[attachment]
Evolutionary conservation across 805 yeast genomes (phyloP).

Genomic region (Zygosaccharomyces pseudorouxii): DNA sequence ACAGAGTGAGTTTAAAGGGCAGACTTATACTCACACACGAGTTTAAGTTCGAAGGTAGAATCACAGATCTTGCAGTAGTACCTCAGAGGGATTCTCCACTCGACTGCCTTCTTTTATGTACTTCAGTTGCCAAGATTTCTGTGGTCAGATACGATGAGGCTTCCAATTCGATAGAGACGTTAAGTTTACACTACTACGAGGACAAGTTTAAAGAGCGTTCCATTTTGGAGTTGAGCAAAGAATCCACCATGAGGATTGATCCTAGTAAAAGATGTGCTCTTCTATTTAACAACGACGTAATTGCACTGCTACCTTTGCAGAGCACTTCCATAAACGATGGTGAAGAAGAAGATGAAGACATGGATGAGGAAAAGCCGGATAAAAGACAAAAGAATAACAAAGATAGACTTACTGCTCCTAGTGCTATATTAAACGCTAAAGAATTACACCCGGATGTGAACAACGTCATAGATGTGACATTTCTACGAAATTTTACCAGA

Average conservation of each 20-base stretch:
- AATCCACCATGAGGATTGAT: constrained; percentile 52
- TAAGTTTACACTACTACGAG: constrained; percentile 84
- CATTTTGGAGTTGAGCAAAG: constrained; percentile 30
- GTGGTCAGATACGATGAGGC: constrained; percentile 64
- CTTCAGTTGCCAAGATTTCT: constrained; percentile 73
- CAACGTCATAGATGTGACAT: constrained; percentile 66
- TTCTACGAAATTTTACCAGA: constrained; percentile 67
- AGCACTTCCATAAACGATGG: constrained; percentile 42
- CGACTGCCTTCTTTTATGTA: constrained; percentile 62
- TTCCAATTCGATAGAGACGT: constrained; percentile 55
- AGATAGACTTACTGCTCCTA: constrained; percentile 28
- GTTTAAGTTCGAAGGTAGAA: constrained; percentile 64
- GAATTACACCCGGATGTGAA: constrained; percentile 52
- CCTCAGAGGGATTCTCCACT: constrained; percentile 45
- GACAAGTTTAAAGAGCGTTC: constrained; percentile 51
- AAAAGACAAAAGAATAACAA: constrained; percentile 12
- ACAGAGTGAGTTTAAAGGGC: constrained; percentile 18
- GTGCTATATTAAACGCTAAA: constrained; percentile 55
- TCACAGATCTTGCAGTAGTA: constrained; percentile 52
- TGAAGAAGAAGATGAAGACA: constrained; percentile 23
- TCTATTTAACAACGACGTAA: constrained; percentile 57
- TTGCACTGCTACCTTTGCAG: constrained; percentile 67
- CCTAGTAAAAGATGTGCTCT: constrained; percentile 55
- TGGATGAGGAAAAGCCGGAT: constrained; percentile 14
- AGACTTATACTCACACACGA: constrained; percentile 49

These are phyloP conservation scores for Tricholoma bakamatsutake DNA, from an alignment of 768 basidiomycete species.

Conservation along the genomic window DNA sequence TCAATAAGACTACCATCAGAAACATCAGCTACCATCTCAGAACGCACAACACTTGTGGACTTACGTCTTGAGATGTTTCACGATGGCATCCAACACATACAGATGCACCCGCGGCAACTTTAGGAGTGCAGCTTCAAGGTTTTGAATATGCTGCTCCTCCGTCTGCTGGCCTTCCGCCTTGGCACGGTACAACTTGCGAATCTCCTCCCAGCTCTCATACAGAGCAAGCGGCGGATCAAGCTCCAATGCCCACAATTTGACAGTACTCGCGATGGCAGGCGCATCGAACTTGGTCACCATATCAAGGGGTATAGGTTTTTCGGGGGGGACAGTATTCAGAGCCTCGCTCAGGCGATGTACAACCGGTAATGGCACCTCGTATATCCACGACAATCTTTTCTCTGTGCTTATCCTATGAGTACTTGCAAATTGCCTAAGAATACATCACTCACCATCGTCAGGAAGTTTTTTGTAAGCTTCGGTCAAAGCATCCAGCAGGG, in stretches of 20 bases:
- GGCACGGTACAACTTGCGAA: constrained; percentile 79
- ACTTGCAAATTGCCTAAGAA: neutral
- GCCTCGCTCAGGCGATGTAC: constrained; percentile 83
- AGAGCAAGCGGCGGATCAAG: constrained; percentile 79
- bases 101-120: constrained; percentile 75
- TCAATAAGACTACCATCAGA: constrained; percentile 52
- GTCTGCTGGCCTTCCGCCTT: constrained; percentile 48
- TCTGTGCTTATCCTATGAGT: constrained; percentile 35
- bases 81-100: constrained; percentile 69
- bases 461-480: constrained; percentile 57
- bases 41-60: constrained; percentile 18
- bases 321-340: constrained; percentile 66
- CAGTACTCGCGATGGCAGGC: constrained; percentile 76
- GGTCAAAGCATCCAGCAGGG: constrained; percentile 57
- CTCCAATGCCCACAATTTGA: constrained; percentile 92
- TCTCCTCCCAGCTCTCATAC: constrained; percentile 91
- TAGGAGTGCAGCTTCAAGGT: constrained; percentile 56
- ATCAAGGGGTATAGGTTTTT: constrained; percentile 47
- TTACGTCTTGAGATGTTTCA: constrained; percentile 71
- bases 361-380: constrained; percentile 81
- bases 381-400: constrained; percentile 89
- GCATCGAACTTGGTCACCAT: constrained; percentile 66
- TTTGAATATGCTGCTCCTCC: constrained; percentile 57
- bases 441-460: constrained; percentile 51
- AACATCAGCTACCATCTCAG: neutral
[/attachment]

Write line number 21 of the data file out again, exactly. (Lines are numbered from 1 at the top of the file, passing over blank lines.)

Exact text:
- GTGCTATATTAAACGCTAAA: constrained; percentile 55